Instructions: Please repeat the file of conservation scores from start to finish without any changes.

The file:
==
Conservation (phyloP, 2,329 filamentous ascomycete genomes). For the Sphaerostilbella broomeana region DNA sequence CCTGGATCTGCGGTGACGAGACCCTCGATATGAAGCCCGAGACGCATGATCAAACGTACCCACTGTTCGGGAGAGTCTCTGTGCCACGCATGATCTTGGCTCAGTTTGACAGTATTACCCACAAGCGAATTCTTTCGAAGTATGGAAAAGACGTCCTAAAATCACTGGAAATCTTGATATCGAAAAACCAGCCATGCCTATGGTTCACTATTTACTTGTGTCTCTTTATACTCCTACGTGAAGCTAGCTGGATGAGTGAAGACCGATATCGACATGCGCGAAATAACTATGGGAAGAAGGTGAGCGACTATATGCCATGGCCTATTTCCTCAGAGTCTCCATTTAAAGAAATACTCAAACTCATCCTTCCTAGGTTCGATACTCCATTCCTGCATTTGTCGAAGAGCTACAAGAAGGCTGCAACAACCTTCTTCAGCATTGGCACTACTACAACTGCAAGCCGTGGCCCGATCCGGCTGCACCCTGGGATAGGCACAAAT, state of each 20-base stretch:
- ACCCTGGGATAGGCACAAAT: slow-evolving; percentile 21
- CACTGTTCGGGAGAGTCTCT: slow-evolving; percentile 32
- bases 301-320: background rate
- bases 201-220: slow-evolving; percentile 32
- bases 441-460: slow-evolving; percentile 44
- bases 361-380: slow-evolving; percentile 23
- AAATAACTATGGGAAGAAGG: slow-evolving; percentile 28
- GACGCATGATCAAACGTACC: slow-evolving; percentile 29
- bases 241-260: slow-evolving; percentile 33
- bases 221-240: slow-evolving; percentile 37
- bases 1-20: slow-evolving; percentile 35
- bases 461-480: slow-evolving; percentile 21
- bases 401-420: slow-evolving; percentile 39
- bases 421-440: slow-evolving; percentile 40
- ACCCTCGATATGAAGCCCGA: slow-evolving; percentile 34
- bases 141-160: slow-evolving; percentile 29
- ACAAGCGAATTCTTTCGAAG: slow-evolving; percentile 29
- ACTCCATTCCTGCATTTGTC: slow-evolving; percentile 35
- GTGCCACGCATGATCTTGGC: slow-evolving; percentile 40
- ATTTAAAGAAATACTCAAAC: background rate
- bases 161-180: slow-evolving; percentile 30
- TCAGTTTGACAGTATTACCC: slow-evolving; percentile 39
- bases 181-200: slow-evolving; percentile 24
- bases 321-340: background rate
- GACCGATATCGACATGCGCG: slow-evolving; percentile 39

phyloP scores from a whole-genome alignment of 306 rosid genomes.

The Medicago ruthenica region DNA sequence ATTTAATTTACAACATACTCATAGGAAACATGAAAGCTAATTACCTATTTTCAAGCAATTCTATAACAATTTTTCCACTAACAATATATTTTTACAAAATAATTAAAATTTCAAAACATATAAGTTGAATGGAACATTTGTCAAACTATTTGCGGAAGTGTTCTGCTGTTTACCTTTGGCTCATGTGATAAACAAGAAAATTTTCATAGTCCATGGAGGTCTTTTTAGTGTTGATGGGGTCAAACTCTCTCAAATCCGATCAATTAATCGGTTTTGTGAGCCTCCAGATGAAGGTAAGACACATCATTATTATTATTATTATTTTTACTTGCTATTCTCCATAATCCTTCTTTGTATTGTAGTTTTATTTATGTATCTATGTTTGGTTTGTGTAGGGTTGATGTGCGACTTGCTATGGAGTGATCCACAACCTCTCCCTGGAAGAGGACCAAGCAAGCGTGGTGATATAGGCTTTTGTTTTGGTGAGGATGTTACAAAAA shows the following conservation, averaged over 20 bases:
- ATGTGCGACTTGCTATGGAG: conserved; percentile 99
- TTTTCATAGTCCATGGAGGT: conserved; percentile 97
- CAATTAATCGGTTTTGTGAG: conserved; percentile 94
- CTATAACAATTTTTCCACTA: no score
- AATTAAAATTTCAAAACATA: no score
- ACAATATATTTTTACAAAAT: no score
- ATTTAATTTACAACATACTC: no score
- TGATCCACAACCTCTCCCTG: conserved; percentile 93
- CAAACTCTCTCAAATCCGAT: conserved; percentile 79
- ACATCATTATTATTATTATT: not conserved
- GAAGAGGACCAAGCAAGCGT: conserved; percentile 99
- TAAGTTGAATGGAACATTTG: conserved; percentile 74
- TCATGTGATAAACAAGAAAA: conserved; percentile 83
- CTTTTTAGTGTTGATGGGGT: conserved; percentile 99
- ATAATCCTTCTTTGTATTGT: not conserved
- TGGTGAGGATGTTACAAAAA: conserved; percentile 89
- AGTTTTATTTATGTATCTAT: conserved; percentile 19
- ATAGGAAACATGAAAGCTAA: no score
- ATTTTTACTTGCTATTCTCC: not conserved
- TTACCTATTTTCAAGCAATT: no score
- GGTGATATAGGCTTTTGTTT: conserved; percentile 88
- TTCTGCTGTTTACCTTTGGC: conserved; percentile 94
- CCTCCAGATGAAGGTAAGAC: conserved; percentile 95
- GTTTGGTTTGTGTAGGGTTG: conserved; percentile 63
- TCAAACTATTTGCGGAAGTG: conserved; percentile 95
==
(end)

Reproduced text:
Conservation (phyloP, 2,329 filamentous ascomycete genomes). For the Sphaerostilbella broomeana region DNA sequence CCTGGATCTGCGGTGACGAGACCCTCGATATGAAGCCCGAGACGCATGATCAAACGTACCCACTGTTCGGGAGAGTCTCTGTGCCACGCATGATCTTGGCTCAGTTTGACAGTATTACCCACAAGCGAATTCTTTCGAAGTATGGAAAAGACGTCCTAAAATCACTGGAAATCTTGATATCGAAAAACCAGCCATGCCTATGGTTCACTATTTACTTGTGTCTCTTTATACTCCTACGTGAAGCTAGCTGGATGAGTGAAGACCGATATCGACATGCGCGAAATAACTATGGGAAGAAGGTGAGCGACTATATGCCATGGCCTATTTCCTCAGAGTCTCCATTTAAAGAAATACTCAAACTCATCCTTCCTAGGTTCGATACTCCATTCCTGCATTTGTCGAAGAGCTACAAGAAGGCTGCAACAACCTTCTTCAGCATTGGCACTACTACAACTGCAAGCCGTGGCCCGATCCGGCTGCACCCTGGGATAGGCACAAAT, state of each 20-base stretch:
- ACCCTGGGATAGGCACAAAT: slow-evolving; percentile 21
- CACTGTTCGGGAGAGTCTCT: slow-evolving; percentile 32
- bases 301-320: background rate
- bases 201-220: slow-evolving; percentile 32
- bases 441-460: slow-evolving; percentile 44
- bases 361-380: slow-evolving; percentile 23
- AAATAACTATGGGAAGAAGG: slow-evolving; percentile 28
- GACGCATGATCAAACGTACC: slow-evolving; percentile 29
- bases 241-260: slow-evolving; percentile 33
- bases 221-240: slow-evolving; percentile 37
- bases 1-20: slow-evolving; percentile 35
- bases 461-480: slow-evolving; percentile 21
- bases 401-420: slow-evolving; percentile 39
- bases 421-440: slow-evolving; percentile 40
- ACCCTCGATATGAAGCCCGA: slow-evolving; percentile 34
- bases 141-160: slow-evolving; percentile 29
- ACAAGCGAATTCTTTCGAAG: slow-evolving; percentile 29
- ACTCCATTCCTGCATTTGTC: slow-evolving; percentile 35
- GTGCCACGCATGATCTTGGC: slow-evolving; percentile 40
- ATTTAAAGAAATACTCAAAC: background rate
- bases 161-180: slow-evolving; percentile 30
- TCAGTTTGACAGTATTACCC: slow-evolving; percentile 39
- bases 181-200: slow-evolving; percentile 24
- bases 321-340: background rate
- GACCGATATCGACATGCGCG: slow-evolving; percentile 39

phyloP scores from a whole-genome alignment of 306 rosid genomes.

The Medicago ruthenica region DNA sequence ATTTAATTTACAACATACTCATAGGAAACATGAAAGCTAATTACCTATTTTCAAGCAATTCTATAACAATTTTTCCACTAACAATATATTTTTACAAAATAATTAAAATTTCAAAACATATAAGTTGAATGGAACATTTGTCAAACTATTTGCGGAAGTGTTCTGCTGTTTACCTTTGGCTCATGTGATAAACAAGAAAATTTTCATAGTCCATGGAGGTCTTTTTAGTGTTGATGGGGTCAAACTCTCTCAAATCCGATCAATTAATCGGTTTTGTGAGCCTCCAGATGAAGGTAAGACACATCATTATTATTATTATTATTTTTACTTGCTATTCTCCATAATCCTTCTTTGTATTGTAGTTTTATTTATGTATCTATGTTTGGTTTGTGTAGGGTTGATGTGCGACTTGCTATGGAGTGATCCACAACCTCTCCCTGGAAGAGGACCAAGCAAGCGTGGTGATATAGGCTTTTGTTTTGGTGAGGATGTTACAAAAA shows the following conservation, averaged over 20 bases:
- ATGTGCGACTTGCTATGGAG: conserved; percentile 99
- TTTTCATAGTCCATGGAGGT: conserved; percentile 97
- CAATTAATCGGTTTTGTGAG: conserved; percentile 94
- CTATAACAATTTTTCCACTA: no score
- AATTAAAATTTCAAAACATA: no score
- ACAATATATTTTTACAAAAT: no score
- ATTTAATTTACAACATACTC: no score
- TGATCCACAACCTCTCCCTG: conserved; percentile 93
- CAAACTCTCTCAAATCCGAT: conserved; percentile 79
- ACATCATTATTATTATTATT: not conserved
- GAAGAGGACCAAGCAAGCGT: conserved; percentile 99
- TAAGTTGAATGGAACATTTG: conserved; percentile 74
- TCATGTGATAAACAAGAAAA: conserved; percentile 83
- CTTTTTAGTGTTGATGGGGT: conserved; percentile 99
- ATAATCCTTCTTTGTATTGT: not conserved
- TGGTGAGGATGTTACAAAAA: conserved; percentile 89
- AGTTTTATTTATGTATCTAT: conserved; percentile 19
- ATAGGAAACATGAAAGCTAA: no score
- ATTTTTACTTGCTATTCTCC: not conserved
- TTACCTATTTTCAAGCAATT: no score
- GGTGATATAGGCTTTTGTTT: conserved; percentile 88
- TTCTGCTGTTTACCTTTGGC: conserved; percentile 94
- CCTCCAGATGAAGGTAAGAC: conserved; percentile 95
- GTTTGGTTTGTGTAGGGTTG: conserved; percentile 63
- TCAAACTATTTGCGGAAGTG: conserved; percentile 95